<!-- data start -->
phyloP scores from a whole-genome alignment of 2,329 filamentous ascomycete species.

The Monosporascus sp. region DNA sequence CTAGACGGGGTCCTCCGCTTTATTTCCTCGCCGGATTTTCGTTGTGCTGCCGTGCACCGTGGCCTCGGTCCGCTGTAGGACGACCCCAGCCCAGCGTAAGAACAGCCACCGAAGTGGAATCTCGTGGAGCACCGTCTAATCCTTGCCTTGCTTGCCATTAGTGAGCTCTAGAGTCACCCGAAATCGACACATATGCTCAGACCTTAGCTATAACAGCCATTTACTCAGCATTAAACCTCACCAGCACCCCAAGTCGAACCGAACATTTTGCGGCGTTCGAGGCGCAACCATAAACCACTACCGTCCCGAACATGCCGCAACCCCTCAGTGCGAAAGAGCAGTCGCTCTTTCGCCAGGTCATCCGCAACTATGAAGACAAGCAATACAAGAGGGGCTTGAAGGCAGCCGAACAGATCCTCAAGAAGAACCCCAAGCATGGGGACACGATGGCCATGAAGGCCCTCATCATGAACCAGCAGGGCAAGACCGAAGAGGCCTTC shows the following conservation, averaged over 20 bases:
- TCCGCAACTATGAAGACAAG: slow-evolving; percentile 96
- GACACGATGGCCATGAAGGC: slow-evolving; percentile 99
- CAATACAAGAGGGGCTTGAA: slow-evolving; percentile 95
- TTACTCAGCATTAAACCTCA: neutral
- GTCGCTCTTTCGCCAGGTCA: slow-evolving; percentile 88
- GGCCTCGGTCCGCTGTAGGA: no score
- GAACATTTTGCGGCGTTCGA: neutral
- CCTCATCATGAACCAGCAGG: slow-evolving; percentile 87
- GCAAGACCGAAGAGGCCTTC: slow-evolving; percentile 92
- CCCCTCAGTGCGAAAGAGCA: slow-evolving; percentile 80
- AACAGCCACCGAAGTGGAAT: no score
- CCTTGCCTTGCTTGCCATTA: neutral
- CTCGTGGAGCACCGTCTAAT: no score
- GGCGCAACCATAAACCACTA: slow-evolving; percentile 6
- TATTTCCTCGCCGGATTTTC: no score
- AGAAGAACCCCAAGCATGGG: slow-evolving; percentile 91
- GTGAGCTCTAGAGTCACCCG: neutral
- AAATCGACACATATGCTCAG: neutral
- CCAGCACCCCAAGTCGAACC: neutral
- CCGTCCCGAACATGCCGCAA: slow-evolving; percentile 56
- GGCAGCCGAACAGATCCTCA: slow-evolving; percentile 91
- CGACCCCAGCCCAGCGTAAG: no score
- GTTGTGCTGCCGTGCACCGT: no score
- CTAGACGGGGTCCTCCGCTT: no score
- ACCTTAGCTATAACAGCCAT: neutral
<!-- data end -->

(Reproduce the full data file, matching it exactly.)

phyloP scores from a whole-genome alignment of 2,329 filamentous ascomycete species.

The Monosporascus sp. region DNA sequence CTAGACGGGGTCCTCCGCTTTATTTCCTCGCCGGATTTTCGTTGTGCTGCCGTGCACCGTGGCCTCGGTCCGCTGTAGGACGACCCCAGCCCAGCGTAAGAACAGCCACCGAAGTGGAATCTCGTGGAGCACCGTCTAATCCTTGCCTTGCTTGCCATTAGTGAGCTCTAGAGTCACCCGAAATCGACACATATGCTCAGACCTTAGCTATAACAGCCATTTACTCAGCATTAAACCTCACCAGCACCCCAAGTCGAACCGAACATTTTGCGGCGTTCGAGGCGCAACCATAAACCACTACCGTCCCGAACATGCCGCAACCCCTCAGTGCGAAAGAGCAGTCGCTCTTTCGCCAGGTCATCCGCAACTATGAAGACAAGCAATACAAGAGGGGCTTGAAGGCAGCCGAACAGATCCTCAAGAAGAACCCCAAGCATGGGGACACGATGGCCATGAAGGCCCTCATCATGAACCAGCAGGGCAAGACCGAAGAGGCCTTC shows the following conservation, averaged over 20 bases:
- TCCGCAACTATGAAGACAAG: slow-evolving; percentile 96
- GACACGATGGCCATGAAGGC: slow-evolving; percentile 99
- CAATACAAGAGGGGCTTGAA: slow-evolving; percentile 95
- TTACTCAGCATTAAACCTCA: neutral
- GTCGCTCTTTCGCCAGGTCA: slow-evolving; percentile 88
- GGCCTCGGTCCGCTGTAGGA: no score
- GAACATTTTGCGGCGTTCGA: neutral
- CCTCATCATGAACCAGCAGG: slow-evolving; percentile 87
- GCAAGACCGAAGAGGCCTTC: slow-evolving; percentile 92
- CCCCTCAGTGCGAAAGAGCA: slow-evolving; percentile 80
- AACAGCCACCGAAGTGGAAT: no score
- CCTTGCCTTGCTTGCCATTA: neutral
- CTCGTGGAGCACCGTCTAAT: no score
- GGCGCAACCATAAACCACTA: slow-evolving; percentile 6
- TATTTCCTCGCCGGATTTTC: no score
- AGAAGAACCCCAAGCATGGG: slow-evolving; percentile 91
- GTGAGCTCTAGAGTCACCCG: neutral
- AAATCGACACATATGCTCAG: neutral
- CCAGCACCCCAAGTCGAACC: neutral
- CCGTCCCGAACATGCCGCAA: slow-evolving; percentile 56
- GGCAGCCGAACAGATCCTCA: slow-evolving; percentile 91
- CGACCCCAGCCCAGCGTAAG: no score
- GTTGTGCTGCCGTGCACCGT: no score
- CTAGACGGGGTCCTCCGCTT: no score
- ACCTTAGCTATAACAGCCAT: neutral